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On Not Writing

Whenever I can't write, I end up writing about not being able to write. Here I am again. Sometimes you just have to put a sentence together to survive another day.

It's been over a month since I've had anything published, and even longer than that since I've written anything I am proud of. This happens every once in a while, a lull of sorts, when coming up with a proper adjective feels like a hard day's work. It's funny-- at my day job, I get to meet authors every single week. Writers touring for the first time, debut authors, and writers who have been around for decades, touring for their latest release and already working on their next two or three books. When they speak, they make it sound easy. They all admit writing is hard and hard work, but when they talk about their ideas and their stories and their discipline, it all sounds... easy. Like they wake up and come up with a novel over their morning coffee, round out character flaws over lunch and make final edits before dinner time. I have been waiting for one of them to stop during a presentation and say, "Fuck. I don't know what I'm doing. This all just happened." Like it, too, could just happen to me.

Whenever I can't write, I pace. I leave my desk and walk to the kitchen, open the fridge. Rearrange the fridge magnets. I return to my desk only to stand up again two minutes later, walk to my record player and sort through the albums, trying to pick the perfect one. The record that will solve all my problems. I return to my desk only to leave it again three minutes later, to survey my gallery wall and think of a new photo or frame that will finally make the space look complete. I move furniture around, reorganize my bookshelves, repot succulents, do a load of laundry. While I pace I glance at my computer screen, at that cruel, blank page. It mocks me like the asshole it is.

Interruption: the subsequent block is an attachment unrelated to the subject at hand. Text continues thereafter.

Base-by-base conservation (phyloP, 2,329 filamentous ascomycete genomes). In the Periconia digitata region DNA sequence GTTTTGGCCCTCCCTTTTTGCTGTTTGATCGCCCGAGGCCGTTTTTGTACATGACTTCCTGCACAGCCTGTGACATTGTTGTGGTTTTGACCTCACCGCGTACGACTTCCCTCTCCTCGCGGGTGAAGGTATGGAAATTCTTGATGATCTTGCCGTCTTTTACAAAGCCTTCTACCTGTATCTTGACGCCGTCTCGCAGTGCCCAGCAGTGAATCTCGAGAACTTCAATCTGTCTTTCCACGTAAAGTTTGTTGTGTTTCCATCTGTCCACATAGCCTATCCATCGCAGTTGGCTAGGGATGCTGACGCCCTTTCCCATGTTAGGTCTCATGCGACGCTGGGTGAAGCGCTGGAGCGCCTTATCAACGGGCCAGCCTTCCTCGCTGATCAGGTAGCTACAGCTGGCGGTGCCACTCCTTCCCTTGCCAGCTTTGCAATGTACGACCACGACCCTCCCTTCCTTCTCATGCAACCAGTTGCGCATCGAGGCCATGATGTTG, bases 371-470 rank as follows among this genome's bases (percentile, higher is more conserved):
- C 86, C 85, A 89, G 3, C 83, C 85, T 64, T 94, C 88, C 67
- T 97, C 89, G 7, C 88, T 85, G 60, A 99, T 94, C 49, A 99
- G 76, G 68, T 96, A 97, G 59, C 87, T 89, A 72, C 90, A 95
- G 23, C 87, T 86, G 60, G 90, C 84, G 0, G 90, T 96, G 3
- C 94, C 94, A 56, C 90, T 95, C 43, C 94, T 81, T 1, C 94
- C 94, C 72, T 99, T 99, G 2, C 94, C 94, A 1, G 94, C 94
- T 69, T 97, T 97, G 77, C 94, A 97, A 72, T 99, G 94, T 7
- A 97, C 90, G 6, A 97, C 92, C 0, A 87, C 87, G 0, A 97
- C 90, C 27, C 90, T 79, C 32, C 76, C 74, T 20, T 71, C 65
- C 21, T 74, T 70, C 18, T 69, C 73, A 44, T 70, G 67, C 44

Some days I leave the house thinking a walk or a drive will give me all the answers; that a song will play as I turn into an unfamiliar neighborhood and lightning will strike-- here it is, it will say, take this and mold it into one good sentence. 

One day in early June I told my mother I was considering not writing anymore. It was the first time I said those words out loud and I thought that made it real, that I would wake up the following day with a weight off my shoulders and think: that was a good time in my life, what's next? A couple of days went by and I started feeling it, the withdrawal, the sick that comes from missing something deeply. My fingers hurt.

A week later I started writing again. A month later I had another story published. 


Do you ever think that one specific thing will make you whole? Like that one leather jacket that will hang by your door because it will be the jacket you throw on to complete every single outfit? I won't need another jacket ever again, you tell yourself. Maybe your life is great, except you haven't found the perfect job, or the perfect partner, or the perfect lipstick, or you haven't been able to lose those last few pounds. It's just this one thing, you plead to the gods, and I will not ask for anything else again. 

Until the next thing.

Whenever I can't write, I bitch. My back hurts. My skin isn't clear. My shoes are too old. My room is too small. My best friend lives too far away. Everything seems insufficient. I become the worst version of myself. The person who can't put shit into perspective. The person who has everything and doesn't realize it. 

Please tell me I'm not the only one. 

Please tell me you, too, are ungrateful sometimes. That you, too, forget to put shit into perspective.

I will be here, waiting, trying to write one good sentence. 

Of Two Novembers

For Comfort